Somalia: over 2,000 repatriated from Ethiopia in last week
More than 2,000 refugees have repatriated from eastern Ethiopia's Aisha camp back to north-west Somalia in the last week. On Monday, more than 1,000 refugees left Aisha aboard a convoy of 56 buses and trucks headed for their home village of Harirat in neighbouring Somalia's Awdal District. There are now fewer than 12,000 Somalis in the camp, which UNHCR hopes to close in the coming months. The first convoy carrying 970 refugees left Aisha last Wednesday.
UNHCR plans two voluntary repatriation convoys each month from Aisha, and believes that all the camp's residents will be gone by September. We will then close Aisha, which was created 16 years ago amidst Ethiopia's own civil war following a massive refugee influx that saw more than 400,000 Somalis crowd into neighbouring Hartisheik camp. Hartisheik, a name synonymous with hunger and thirst, was briefly one of the largest refugee camps in the world until other sites could be opened to relieve pressure on the site and its sparse water sources.
For their return, UNHCR gave the refugees a small amount of cash for transportation, as well as blankets, cooking sets, sleeping mats, tarpaulins and hygiene supplies to help them restart life at home. Each family also received nine months' supply of food from the UN World Food Programme.
These returnees will join some 670,000 refugees who have gone back to north-western Somalia over the last 13 years, either on their own or with UNHCR assistance. This year, the agency plans to repatriate 35,000 Somalis to various parts of the country, carefully measuring the pace of returns against the desperately poor country's ability to absorb so many people. Some 4,200 Somalis have left camps in neighbouring Djibouti since February in a series of convoys.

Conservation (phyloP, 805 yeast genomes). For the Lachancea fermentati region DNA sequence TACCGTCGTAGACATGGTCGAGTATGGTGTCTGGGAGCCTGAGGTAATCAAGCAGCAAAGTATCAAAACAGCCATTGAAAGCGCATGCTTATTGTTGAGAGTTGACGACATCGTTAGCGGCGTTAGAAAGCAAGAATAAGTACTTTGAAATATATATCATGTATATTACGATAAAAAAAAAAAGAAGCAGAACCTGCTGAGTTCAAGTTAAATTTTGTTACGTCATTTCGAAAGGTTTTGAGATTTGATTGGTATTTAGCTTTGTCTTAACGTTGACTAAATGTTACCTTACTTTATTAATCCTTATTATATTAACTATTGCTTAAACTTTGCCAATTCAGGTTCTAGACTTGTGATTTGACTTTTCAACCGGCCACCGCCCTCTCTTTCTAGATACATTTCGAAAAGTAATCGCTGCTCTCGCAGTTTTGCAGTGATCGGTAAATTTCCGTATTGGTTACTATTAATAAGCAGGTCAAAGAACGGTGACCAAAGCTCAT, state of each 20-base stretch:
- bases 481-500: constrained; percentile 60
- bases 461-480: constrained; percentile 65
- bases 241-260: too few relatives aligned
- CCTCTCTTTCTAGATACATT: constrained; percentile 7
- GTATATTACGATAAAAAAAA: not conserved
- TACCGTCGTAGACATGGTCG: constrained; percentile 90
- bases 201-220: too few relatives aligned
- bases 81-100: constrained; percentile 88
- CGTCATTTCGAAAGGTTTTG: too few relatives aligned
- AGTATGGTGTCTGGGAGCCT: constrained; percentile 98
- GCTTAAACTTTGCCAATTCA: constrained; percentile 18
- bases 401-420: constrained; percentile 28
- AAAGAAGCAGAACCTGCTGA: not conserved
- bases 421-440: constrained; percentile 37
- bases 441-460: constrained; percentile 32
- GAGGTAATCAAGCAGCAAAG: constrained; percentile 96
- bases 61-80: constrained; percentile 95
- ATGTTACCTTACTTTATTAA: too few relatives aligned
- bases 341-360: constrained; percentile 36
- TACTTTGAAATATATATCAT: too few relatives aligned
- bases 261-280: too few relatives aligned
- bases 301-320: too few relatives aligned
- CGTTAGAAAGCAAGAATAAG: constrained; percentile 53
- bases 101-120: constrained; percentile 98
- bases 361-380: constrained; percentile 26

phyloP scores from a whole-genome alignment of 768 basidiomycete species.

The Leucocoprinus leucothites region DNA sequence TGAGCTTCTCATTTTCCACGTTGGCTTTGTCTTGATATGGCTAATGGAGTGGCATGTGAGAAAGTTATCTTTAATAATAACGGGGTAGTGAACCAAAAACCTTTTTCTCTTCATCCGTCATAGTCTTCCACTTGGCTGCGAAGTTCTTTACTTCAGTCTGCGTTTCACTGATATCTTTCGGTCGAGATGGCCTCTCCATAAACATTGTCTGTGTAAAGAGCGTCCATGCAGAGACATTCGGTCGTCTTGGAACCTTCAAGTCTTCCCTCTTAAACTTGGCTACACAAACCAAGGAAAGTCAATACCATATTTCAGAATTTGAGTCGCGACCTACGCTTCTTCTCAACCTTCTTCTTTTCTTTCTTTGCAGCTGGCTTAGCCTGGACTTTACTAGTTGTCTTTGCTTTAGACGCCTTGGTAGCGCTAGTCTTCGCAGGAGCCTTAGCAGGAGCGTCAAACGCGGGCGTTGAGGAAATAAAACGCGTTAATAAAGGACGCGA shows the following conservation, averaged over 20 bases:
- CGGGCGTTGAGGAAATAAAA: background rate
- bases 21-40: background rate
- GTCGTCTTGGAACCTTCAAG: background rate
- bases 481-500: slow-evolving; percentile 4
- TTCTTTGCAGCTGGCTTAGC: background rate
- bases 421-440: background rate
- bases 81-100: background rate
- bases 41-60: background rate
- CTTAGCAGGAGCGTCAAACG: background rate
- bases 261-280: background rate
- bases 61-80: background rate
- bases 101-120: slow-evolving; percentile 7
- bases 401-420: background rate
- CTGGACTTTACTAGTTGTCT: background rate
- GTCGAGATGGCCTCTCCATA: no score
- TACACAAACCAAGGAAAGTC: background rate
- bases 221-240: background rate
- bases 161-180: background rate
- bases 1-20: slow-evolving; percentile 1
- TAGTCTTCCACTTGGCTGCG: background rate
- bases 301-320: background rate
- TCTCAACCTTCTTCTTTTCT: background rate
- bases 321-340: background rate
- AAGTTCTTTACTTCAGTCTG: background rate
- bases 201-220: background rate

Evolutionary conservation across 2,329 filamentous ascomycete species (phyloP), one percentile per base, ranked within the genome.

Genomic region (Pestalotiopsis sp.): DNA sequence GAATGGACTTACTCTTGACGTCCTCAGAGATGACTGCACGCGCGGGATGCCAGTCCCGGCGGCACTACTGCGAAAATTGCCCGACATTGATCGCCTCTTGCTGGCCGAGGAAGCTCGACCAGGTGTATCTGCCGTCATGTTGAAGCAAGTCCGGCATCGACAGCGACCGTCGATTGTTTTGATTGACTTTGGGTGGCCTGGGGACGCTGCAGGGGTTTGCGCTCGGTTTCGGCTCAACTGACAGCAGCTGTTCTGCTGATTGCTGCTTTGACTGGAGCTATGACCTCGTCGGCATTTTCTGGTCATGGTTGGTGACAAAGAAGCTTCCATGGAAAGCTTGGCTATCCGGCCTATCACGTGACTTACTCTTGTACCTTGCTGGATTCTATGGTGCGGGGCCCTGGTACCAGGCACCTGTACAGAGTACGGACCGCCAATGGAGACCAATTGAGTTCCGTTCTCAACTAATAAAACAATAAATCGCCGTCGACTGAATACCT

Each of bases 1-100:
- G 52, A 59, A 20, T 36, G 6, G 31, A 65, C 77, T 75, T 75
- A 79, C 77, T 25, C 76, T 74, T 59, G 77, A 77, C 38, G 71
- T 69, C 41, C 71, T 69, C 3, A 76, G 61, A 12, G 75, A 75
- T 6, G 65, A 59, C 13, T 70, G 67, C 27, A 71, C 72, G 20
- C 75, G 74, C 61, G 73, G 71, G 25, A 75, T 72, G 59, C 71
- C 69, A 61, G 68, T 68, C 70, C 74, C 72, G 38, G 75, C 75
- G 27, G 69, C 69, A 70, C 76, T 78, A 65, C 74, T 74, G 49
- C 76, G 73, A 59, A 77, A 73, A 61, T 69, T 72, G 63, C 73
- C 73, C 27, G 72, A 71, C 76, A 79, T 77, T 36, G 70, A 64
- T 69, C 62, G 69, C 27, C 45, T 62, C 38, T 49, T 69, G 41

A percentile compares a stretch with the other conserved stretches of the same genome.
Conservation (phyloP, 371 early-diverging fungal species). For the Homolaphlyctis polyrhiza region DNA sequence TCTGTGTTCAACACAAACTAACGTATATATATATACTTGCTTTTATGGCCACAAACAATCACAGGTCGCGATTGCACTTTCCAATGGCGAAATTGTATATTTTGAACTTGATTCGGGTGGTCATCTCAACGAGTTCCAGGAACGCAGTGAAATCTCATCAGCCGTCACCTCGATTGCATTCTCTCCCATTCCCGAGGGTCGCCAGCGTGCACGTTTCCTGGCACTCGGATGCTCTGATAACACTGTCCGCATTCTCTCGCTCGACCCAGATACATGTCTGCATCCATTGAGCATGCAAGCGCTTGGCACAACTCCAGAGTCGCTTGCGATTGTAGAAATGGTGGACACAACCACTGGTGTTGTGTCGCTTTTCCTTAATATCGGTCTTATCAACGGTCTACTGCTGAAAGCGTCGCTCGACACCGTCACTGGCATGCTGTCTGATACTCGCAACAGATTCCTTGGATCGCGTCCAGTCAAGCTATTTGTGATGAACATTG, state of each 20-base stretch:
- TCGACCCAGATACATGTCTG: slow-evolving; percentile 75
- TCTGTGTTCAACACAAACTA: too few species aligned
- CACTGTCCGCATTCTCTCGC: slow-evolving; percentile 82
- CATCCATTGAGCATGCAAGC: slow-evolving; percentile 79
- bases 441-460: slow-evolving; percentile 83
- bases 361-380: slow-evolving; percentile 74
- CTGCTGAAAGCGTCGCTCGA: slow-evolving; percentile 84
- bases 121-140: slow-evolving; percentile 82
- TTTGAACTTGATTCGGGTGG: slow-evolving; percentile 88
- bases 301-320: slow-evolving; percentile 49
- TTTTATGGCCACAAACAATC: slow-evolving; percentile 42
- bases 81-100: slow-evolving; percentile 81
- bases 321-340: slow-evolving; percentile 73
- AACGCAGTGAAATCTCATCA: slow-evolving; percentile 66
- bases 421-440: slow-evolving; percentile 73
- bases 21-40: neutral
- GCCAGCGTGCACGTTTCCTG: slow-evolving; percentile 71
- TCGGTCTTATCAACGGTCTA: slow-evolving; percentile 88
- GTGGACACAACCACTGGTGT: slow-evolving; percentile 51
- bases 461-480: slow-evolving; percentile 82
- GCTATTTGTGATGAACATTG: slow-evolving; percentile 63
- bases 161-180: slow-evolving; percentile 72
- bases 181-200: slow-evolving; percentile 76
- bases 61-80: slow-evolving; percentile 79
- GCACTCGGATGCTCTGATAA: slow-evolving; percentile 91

UNHCR has identified Somalia as one of eight countries in Africa where it expects to see significant refugee returns over the next five years, if security remains stable and donor countries ensure adequate amounts of rehabilitation and reconstruction assistance.
In order to help stabilise the situation inside north-western Somalia and to assist communities receiving returnees, UNHCR has implemented 174 quick impact projects in the water, health, education and transport sectors over the last two years. These programmes have helped, along with similar projects initiated by a host of partner agencies, but Somaliland's needs are huge.
In late February, UN agencies and non-governmental organisations operating in Somalia appealed for $118 million to assist the war-torn Horn of Africa nation this year. UNHCR's share of the 2004 consolidated appeal amounts to more than $5.7 million. A similar consolidated appeal for $70 million a year earlier netted only half the requested amount, pointing towards the continuing challenge agencies face in helping Somalia meet its most pressing needs.
In order to ensure a safe return for Aisha's Somali refugees, a UNHCR-funded road crew recently undertook grading and spot repair works. They also ensured that the area was checked for land mines left behind from the conflict 20 years ago when Somali forces invaded eastern Ethiopia, an attack that presaged the civil war and the eventual collapse of the Siad Barre government in Mogadishu.